The main character’s brother recently died from a debilitating disease. Filled with grief and feeling alienated from even close family members, she decides to leave town without telling anyone and thru-hike on the Appalachian Trail to find some silence, some peace.

Her name is Dani. She’s twelve.

The people she leaves behind- her divorced parents.

Despite being young, Dani displays a lot of good hiking sense. She trained two hours a day for three months. She was well read on all the guidebooks and maps. She saved up money for the expenses and even showed great prudence with the contents in her pack. But she forget to delete her browser history. That dang Internet Explorer will get you every time. Before she was even off on Springer Mountain, Dani’s mother, rather unpleased, catches up with her.

After some drama, Dani convinces her mother to keep on hiking. Together, they complete 700 miles and finish up in an area I’m very familiar with– Catawba, Virginia. Along the way, they argue, they disagree, they grieve and they bond.

Some of the plot lines and conversations between Dani and her father don’t feel genuine to me. But I did enjoy the relationship and understanding that developed between mother and daughter on the trail.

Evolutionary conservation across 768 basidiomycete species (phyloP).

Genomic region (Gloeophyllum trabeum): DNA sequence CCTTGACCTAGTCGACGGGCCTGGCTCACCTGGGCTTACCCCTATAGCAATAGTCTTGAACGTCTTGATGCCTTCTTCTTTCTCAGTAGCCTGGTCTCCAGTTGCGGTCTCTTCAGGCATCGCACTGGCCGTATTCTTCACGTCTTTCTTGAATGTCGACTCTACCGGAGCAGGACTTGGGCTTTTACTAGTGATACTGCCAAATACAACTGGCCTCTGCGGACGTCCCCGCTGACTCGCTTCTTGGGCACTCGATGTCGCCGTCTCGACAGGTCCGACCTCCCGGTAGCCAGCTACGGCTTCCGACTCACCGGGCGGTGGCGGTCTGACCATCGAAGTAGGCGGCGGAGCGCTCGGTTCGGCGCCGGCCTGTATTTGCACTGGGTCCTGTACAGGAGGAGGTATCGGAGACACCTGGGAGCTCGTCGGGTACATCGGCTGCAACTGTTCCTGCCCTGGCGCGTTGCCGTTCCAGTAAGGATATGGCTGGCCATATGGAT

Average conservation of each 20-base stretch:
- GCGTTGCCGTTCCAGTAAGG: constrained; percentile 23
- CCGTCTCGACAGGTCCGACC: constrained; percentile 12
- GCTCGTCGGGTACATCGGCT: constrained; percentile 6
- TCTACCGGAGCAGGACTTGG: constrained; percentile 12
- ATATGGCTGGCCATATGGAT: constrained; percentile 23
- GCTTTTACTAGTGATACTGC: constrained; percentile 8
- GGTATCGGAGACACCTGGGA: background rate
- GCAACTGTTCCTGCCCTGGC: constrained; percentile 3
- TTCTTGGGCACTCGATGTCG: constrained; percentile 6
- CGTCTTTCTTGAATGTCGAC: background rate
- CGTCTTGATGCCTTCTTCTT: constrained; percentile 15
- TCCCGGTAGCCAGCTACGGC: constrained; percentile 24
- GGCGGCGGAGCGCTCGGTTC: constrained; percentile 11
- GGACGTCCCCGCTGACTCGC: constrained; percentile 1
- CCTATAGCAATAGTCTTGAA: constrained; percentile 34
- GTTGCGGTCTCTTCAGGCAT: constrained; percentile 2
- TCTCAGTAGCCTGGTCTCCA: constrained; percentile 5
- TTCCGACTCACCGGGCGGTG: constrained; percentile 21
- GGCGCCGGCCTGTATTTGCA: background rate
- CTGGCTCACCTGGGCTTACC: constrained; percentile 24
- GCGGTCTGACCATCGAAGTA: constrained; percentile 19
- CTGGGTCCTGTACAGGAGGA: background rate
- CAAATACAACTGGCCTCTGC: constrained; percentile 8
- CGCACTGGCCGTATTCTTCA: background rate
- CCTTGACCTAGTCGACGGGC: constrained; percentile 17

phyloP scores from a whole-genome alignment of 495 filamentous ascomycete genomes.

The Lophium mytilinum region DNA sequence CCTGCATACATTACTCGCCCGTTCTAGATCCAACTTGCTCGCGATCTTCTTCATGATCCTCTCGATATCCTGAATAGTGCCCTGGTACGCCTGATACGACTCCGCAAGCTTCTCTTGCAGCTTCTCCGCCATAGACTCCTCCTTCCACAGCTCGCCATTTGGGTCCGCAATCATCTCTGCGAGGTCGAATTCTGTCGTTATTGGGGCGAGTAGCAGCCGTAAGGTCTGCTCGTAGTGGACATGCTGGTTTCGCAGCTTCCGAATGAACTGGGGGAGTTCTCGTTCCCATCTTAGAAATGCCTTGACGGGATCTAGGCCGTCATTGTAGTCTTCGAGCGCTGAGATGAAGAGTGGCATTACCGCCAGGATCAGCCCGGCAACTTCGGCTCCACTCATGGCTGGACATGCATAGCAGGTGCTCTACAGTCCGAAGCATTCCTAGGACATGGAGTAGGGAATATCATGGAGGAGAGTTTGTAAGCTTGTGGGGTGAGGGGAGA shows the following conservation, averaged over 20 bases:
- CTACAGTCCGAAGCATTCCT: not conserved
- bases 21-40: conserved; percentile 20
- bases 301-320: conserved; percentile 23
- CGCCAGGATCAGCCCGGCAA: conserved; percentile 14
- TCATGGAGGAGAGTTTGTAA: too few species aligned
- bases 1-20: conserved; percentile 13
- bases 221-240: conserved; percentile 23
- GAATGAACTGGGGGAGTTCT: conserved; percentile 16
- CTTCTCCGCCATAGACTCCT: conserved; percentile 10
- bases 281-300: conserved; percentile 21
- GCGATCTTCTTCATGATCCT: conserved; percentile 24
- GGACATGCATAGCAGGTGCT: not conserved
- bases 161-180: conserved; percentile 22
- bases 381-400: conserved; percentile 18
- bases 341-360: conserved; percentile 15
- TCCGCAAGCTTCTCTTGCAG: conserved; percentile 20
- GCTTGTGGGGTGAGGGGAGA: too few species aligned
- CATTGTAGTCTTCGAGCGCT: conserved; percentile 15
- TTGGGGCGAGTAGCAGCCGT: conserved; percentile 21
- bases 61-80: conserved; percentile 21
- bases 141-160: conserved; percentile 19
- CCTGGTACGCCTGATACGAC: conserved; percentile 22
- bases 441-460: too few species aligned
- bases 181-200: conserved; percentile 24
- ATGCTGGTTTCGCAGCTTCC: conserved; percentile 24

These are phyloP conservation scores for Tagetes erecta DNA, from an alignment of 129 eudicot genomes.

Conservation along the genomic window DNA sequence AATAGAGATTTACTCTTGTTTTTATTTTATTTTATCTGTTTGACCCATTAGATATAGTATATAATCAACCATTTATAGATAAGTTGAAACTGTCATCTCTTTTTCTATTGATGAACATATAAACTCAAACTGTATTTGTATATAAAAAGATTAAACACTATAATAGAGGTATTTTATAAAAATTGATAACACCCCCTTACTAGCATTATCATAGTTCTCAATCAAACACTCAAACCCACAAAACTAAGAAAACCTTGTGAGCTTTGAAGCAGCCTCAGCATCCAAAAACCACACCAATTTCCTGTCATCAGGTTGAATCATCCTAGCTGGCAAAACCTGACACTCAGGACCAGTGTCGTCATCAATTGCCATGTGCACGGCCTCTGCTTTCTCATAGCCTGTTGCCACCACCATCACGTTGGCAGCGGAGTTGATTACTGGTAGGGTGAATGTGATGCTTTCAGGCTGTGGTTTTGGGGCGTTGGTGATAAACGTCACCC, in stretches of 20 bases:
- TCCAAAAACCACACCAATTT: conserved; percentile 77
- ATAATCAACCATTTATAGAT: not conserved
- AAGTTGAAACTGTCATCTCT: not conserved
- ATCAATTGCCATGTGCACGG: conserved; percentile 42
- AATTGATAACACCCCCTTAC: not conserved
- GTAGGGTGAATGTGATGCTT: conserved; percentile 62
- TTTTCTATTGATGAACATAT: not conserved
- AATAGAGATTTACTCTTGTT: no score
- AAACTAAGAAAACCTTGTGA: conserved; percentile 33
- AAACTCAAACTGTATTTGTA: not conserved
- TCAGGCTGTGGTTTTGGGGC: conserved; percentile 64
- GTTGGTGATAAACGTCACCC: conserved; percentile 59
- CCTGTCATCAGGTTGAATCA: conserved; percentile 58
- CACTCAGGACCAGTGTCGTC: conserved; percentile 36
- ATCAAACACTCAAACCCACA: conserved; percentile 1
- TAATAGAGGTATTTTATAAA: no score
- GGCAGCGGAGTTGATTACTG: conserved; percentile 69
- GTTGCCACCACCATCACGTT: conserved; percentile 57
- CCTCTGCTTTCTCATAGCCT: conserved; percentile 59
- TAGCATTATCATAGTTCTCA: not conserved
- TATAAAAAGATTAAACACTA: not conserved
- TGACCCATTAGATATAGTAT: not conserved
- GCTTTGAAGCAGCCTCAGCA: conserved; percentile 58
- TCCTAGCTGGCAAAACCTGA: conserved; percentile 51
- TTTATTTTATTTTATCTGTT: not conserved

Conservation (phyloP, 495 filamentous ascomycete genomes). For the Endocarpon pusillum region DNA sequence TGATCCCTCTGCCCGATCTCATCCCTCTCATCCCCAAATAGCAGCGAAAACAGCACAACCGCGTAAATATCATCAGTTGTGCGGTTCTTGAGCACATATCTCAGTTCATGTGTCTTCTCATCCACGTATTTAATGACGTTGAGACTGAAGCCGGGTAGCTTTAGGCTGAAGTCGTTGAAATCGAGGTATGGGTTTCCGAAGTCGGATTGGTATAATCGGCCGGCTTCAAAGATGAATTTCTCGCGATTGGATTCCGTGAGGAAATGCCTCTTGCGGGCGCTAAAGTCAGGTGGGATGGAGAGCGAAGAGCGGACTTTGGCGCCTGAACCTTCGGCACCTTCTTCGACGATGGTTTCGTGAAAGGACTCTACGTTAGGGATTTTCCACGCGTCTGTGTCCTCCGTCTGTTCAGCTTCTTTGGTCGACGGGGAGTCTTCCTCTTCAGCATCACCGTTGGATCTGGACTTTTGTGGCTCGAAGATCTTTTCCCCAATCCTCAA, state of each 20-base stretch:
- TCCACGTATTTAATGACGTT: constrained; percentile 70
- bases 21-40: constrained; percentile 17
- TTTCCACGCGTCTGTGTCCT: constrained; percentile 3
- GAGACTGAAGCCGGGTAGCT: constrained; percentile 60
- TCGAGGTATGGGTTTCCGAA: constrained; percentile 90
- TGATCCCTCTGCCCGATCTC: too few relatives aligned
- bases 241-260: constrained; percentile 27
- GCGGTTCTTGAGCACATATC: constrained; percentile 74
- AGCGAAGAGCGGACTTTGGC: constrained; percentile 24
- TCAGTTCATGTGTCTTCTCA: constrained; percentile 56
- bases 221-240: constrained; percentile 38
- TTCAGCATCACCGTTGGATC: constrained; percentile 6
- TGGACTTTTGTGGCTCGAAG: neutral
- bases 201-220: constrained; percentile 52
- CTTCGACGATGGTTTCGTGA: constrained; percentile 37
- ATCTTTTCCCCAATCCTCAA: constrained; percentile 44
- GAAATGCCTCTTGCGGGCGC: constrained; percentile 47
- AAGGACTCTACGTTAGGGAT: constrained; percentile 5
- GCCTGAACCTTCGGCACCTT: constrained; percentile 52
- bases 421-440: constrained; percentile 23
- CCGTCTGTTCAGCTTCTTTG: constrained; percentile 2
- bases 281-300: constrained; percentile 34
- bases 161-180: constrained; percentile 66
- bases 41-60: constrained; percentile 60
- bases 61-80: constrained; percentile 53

Perhaps more than the storyline, I enjoyed this book as an introduction to the Appalachian Trail. I thought it did a great job of interweaving facts and trail culture into the tale. The whole book is formatted very much like a Trail Journal listing the current location, the daily mileage and the total AT mileage at the beginning of each chapter. It hit on so many little tidbits that made the story feel authentic and educational– GORP, trail magic, the infamous approach trail to Springer Mountain, the shelters, hanging bear bags with carabiners, Damascus Trail Days, trail registers, hostels, zero days, moleskin, what foods weather the best, mail drops, the logistics of doing laundry and even the thru-hiker smell.

Everytime I hike with a new person, I find a new trail food to adopt for future trips. Dani and her mother are fictitious hiking partners, but nonetheless I was introduced to another trail recipe.

Mom made the pudding in a zippered plastic bag with [pudding mix], powdered milk and water. We cut the side of the bag and squeezed it into our mouths.

!!!! YUM !!!! The thought of trail pudding alone makes me want to leave my house and go backpacking right now. I will definitely be trying that in the future!

This book is classified as a Young Adult title. Its target audience is pre-teens– twelve year old little girls. But like Good Charlotte, the author has attracted a significantly older fan.

One who’s suddenly craving pudding. : )

July 20, 2009 at 10:15 pm 9 comments